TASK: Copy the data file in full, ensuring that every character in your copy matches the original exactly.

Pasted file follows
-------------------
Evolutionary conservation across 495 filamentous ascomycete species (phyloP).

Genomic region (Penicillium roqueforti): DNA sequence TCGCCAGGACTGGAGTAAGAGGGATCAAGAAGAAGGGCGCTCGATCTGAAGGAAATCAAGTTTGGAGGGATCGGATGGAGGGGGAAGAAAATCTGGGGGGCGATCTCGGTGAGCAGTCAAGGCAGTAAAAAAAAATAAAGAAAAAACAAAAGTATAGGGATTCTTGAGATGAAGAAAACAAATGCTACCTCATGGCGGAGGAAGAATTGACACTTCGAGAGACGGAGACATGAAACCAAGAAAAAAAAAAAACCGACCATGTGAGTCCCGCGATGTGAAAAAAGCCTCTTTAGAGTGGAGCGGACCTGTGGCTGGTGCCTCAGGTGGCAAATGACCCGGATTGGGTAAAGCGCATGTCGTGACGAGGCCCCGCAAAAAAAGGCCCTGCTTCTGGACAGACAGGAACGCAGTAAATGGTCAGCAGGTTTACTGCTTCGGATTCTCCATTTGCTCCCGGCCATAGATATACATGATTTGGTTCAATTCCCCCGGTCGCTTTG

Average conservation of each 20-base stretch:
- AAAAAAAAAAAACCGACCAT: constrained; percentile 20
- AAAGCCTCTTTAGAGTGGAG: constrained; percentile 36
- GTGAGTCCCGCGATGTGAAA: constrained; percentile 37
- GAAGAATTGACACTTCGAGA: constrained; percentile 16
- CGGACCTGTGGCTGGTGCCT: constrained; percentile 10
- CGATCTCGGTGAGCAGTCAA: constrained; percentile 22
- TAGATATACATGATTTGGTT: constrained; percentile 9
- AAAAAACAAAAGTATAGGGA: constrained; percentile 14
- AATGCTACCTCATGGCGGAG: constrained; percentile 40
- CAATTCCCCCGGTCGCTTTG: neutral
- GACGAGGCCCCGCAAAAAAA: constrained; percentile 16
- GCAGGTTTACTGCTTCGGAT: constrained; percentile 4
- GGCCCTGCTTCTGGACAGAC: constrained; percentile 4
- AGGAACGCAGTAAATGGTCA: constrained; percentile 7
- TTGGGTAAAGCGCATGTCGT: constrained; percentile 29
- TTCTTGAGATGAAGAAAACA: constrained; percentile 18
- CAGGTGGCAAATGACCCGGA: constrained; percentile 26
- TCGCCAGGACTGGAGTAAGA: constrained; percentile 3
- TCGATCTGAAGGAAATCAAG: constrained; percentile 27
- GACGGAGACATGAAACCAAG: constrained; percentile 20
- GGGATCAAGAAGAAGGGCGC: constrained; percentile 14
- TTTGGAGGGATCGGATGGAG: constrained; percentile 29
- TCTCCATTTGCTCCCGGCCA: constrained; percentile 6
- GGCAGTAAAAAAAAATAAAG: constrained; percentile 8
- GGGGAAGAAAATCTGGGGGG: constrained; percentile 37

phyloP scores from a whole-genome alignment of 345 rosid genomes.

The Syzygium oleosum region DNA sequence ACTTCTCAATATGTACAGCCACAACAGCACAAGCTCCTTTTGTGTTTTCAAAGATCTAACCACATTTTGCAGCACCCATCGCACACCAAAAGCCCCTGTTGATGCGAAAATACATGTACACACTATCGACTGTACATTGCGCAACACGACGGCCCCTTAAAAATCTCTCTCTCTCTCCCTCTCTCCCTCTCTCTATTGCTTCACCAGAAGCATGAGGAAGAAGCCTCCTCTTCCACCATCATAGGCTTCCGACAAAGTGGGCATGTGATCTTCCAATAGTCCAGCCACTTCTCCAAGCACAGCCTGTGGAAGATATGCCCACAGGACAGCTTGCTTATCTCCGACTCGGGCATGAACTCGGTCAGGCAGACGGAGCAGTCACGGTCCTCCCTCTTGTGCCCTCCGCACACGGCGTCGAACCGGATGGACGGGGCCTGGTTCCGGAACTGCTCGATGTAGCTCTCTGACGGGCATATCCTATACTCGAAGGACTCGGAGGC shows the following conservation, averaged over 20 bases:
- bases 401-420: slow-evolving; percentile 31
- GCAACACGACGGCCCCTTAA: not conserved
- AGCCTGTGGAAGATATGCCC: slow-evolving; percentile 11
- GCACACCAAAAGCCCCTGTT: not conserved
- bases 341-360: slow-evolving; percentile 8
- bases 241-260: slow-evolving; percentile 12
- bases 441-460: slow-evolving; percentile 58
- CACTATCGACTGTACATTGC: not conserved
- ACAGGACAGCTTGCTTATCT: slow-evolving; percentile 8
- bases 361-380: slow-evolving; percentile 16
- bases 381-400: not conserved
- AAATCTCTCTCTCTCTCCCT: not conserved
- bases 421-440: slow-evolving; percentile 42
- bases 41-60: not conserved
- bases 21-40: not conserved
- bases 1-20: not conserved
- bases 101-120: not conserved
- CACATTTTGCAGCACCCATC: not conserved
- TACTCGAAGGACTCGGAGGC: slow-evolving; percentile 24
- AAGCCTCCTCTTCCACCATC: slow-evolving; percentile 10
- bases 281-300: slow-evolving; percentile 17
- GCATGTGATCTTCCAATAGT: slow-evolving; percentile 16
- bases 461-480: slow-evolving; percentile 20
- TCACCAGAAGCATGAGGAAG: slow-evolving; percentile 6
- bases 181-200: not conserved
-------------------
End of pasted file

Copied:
Evolutionary conservation across 495 filamentous ascomycete species (phyloP).

Genomic region (Penicillium roqueforti): DNA sequence TCGCCAGGACTGGAGTAAGAGGGATCAAGAAGAAGGGCGCTCGATCTGAAGGAAATCAAGTTTGGAGGGATCGGATGGAGGGGGAAGAAAATCTGGGGGGCGATCTCGGTGAGCAGTCAAGGCAGTAAAAAAAAATAAAGAAAAAACAAAAGTATAGGGATTCTTGAGATGAAGAAAACAAATGCTACCTCATGGCGGAGGAAGAATTGACACTTCGAGAGACGGAGACATGAAACCAAGAAAAAAAAAAAACCGACCATGTGAGTCCCGCGATGTGAAAAAAGCCTCTTTAGAGTGGAGCGGACCTGTGGCTGGTGCCTCAGGTGGCAAATGACCCGGATTGGGTAAAGCGCATGTCGTGACGAGGCCCCGCAAAAAAAGGCCCTGCTTCTGGACAGACAGGAACGCAGTAAATGGTCAGCAGGTTTACTGCTTCGGATTCTCCATTTGCTCCCGGCCATAGATATACATGATTTGGTTCAATTCCCCCGGTCGCTTTG

Average conservation of each 20-base stretch:
- AAAAAAAAAAAACCGACCAT: constrained; percentile 20
- AAAGCCTCTTTAGAGTGGAG: constrained; percentile 36
- GTGAGTCCCGCGATGTGAAA: constrained; percentile 37
- GAAGAATTGACACTTCGAGA: constrained; percentile 16
- CGGACCTGTGGCTGGTGCCT: constrained; percentile 10
- CGATCTCGGTGAGCAGTCAA: constrained; percentile 22
- TAGATATACATGATTTGGTT: constrained; percentile 9
- AAAAAACAAAAGTATAGGGA: constrained; percentile 14
- AATGCTACCTCATGGCGGAG: constrained; percentile 40
- CAATTCCCCCGGTCGCTTTG: neutral
- GACGAGGCCCCGCAAAAAAA: constrained; percentile 16
- GCAGGTTTACTGCTTCGGAT: constrained; percentile 4
- GGCCCTGCTTCTGGACAGAC: constrained; percentile 4
- AGGAACGCAGTAAATGGTCA: constrained; percentile 7
- TTGGGTAAAGCGCATGTCGT: constrained; percentile 29
- TTCTTGAGATGAAGAAAACA: constrained; percentile 18
- CAGGTGGCAAATGACCCGGA: constrained; percentile 26
- TCGCCAGGACTGGAGTAAGA: constrained; percentile 3
- TCGATCTGAAGGAAATCAAG: constrained; percentile 27
- GACGGAGACATGAAACCAAG: constrained; percentile 20
- GGGATCAAGAAGAAGGGCGC: constrained; percentile 14
- TTTGGAGGGATCGGATGGAG: constrained; percentile 29
- TCTCCATTTGCTCCCGGCCA: constrained; percentile 6
- GGCAGTAAAAAAAAATAAAG: constrained; percentile 8
- GGGGAAGAAAATCTGGGGGG: constrained; percentile 37

phyloP scores from a whole-genome alignment of 345 rosid genomes.

The Syzygium oleosum region DNA sequence ACTTCTCAATATGTACAGCCACAACAGCACAAGCTCCTTTTGTGTTTTCAAAGATCTAACCACATTTTGCAGCACCCATCGCACACCAAAAGCCCCTGTTGATGCGAAAATACATGTACACACTATCGACTGTACATTGCGCAACACGACGGCCCCTTAAAAATCTCTCTCTCTCTCCCTCTCTCCCTCTCTCTATTGCTTCACCAGAAGCATGAGGAAGAAGCCTCCTCTTCCACCATCATAGGCTTCCGACAAAGTGGGCATGTGATCTTCCAATAGTCCAGCCACTTCTCCAAGCACAGCCTGTGGAAGATATGCCCACAGGACAGCTTGCTTATCTCCGACTCGGGCATGAACTCGGTCAGGCAGACGGAGCAGTCACGGTCCTCCCTCTTGTGCCCTCCGCACACGGCGTCGAACCGGATGGACGGGGCCTGGTTCCGGAACTGCTCGATGTAGCTCTCTGACGGGCATATCCTATACTCGAAGGACTCGGAGGC shows the following conservation, averaged over 20 bases:
- bases 401-420: slow-evolving; percentile 31
- GCAACACGACGGCCCCTTAA: not conserved
- AGCCTGTGGAAGATATGCCC: slow-evolving; percentile 11
- GCACACCAAAAGCCCCTGTT: not conserved
- bases 341-360: slow-evolving; percentile 8
- bases 241-260: slow-evolving; percentile 12
- bases 441-460: slow-evolving; percentile 58
- CACTATCGACTGTACATTGC: not conserved
- ACAGGACAGCTTGCTTATCT: slow-evolving; percentile 8
- bases 361-380: slow-evolving; percentile 16
- bases 381-400: not conserved
- AAATCTCTCTCTCTCTCCCT: not conserved
- bases 421-440: slow-evolving; percentile 42
- bases 41-60: not conserved
- bases 21-40: not conserved
- bases 1-20: not conserved
- bases 101-120: not conserved
- CACATTTTGCAGCACCCATC: not conserved
- TACTCGAAGGACTCGGAGGC: slow-evolving; percentile 24
- AAGCCTCCTCTTCCACCATC: slow-evolving; percentile 10
- bases 281-300: slow-evolving; percentile 17
- GCATGTGATCTTCCAATAGT: slow-evolving; percentile 16
- bases 461-480: slow-evolving; percentile 20
- TCACCAGAAGCATGAGGAAG: slow-evolving; percentile 6
- bases 181-200: not conserved